London has again been named the world’s number one centre for green finance, according to a survey.
The capital scored well across think tank Z/Yen’s 11th Global Green Finance Index (GGFI), allowing it to retain the world’s top spot for the fourth year running.
London outdid all other cities in terms of its talent pool, built infrastructure and quality of life, although New York just pipped it to the post in terms of its regulatory environment.
London’s professional services firms and policy environment were also seen to be the most supportive of anywhere in the world for green finance, but New York’s capital markets were thought to be more liquid.
Responding to a Z/Yen survey for the research, financial professionals around the world said UK government initiatives contributed to the capital’s success citing, for example, the government-backed UK Green Finance Institute.
The Institute convenes people across the financial sector to identify barriers to green investment
The capital overtook Amsterdam to take first place in the eighth GGFI back in 2021, likely benefitting from the UK hosting COP 26. It has been ranked first ever since.
Paris and Frankfurt, often seen as continental challengers to the capital’s dominance in finance more generally, came in at 17 and 36 respectively, behind cities like Sydney at 13, Edinburgh ranked 14 and Oslo which came in at 16.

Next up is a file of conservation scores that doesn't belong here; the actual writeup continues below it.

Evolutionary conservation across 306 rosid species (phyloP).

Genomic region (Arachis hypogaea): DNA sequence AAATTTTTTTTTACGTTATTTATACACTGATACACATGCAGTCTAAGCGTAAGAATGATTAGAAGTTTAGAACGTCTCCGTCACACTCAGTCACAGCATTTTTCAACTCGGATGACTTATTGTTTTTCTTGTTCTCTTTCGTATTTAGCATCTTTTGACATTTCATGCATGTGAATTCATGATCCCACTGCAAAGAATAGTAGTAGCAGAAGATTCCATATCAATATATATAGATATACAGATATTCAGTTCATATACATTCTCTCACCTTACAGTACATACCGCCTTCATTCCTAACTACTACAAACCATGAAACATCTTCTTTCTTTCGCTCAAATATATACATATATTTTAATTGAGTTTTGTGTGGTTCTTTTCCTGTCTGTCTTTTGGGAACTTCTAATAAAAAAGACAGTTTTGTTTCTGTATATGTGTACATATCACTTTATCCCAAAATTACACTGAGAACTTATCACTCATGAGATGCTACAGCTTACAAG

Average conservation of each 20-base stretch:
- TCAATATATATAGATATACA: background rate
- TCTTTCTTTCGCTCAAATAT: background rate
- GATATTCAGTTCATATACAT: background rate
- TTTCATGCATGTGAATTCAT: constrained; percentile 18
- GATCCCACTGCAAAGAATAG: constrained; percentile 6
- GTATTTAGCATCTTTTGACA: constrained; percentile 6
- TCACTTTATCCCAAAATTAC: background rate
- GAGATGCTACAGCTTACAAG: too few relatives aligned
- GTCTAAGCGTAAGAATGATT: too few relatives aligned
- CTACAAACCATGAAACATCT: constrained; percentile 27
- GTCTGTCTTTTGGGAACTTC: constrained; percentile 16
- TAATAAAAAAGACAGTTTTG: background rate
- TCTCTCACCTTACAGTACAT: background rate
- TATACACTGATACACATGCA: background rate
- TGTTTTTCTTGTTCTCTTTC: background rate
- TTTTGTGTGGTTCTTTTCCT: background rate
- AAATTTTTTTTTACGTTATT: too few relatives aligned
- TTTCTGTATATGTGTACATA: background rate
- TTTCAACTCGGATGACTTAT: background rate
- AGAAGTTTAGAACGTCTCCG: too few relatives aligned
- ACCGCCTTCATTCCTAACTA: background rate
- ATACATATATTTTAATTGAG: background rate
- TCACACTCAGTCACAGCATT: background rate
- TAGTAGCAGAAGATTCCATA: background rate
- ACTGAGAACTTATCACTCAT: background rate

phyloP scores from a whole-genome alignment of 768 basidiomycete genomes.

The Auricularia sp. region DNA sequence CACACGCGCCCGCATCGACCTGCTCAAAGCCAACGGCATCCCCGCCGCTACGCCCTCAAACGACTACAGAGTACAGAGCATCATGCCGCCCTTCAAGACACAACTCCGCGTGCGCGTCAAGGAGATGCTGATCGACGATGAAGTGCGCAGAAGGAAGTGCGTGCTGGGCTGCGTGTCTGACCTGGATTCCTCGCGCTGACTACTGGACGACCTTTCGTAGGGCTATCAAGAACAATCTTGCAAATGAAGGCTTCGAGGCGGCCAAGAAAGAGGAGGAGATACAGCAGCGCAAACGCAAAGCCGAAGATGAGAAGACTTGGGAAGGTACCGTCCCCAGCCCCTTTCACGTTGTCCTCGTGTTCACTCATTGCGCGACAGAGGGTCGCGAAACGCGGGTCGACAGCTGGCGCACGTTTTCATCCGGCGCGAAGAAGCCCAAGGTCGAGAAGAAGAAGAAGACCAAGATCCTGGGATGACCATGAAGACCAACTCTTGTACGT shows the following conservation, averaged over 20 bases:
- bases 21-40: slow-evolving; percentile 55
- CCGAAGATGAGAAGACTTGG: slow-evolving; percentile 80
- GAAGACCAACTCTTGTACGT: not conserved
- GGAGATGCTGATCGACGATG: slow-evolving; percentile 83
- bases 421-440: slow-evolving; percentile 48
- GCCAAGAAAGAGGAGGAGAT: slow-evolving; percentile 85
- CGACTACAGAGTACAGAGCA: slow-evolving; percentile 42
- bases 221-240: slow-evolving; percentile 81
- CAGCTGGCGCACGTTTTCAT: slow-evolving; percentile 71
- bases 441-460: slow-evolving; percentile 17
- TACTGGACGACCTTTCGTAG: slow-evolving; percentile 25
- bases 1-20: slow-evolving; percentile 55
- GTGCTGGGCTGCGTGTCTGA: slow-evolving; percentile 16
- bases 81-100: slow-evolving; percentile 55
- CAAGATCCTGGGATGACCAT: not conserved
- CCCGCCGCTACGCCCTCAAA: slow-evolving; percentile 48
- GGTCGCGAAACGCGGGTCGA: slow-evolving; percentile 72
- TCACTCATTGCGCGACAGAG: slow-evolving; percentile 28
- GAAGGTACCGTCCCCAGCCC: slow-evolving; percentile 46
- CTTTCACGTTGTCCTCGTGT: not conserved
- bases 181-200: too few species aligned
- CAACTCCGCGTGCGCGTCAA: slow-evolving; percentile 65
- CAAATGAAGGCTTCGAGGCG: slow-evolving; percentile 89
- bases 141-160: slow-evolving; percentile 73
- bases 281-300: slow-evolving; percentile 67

New York was named the world’s second green financial centre, followed by Stockholm, Geneva, Luxembourg, Amsterdam, Los Angeles, Copenhagen, Washington D.C. and San Francisco.
Pacific financial centres fare relatively poorly in green finance. Singapore, Hong Kong and Shanghai, respectively ranked third, fourth and seventh for finance generally, came in at 37 and 20 when it came to green finance.
Encouragingly, survey respondents were bullish on London’s future in green finance. 86 per cent thought London would improve in the coming years, ahead of New York (84 per cent) and around Los Angeles and Amsterdam (both 87 per cent).
Z/Yen Group looked at 150 indicators, including indices on cities’ infrastructure and ease of doing business, and surveyed 633 financial professionals to compile the GGFI.
Professor Michaeil Mainelli, chairman of Z/Yen Group, said the findings mattered because of policymakers’ increased use of carbon markets to fight climate change.
The Kyoto Protocol, agreed in 1997, first established tradable carbon credits for countries as whole but they are increasingly being applied to individual goods in the real economy.
“It may have been a slow quarter century burn, but three-quarters of those responding to GGFI 11 expect 30 per cent or more of greenhouse gas emissions to be covered by carbon pricing by 2030, up from 21 per cent at the end of 2021 and 15 per cent in 2020”, he said.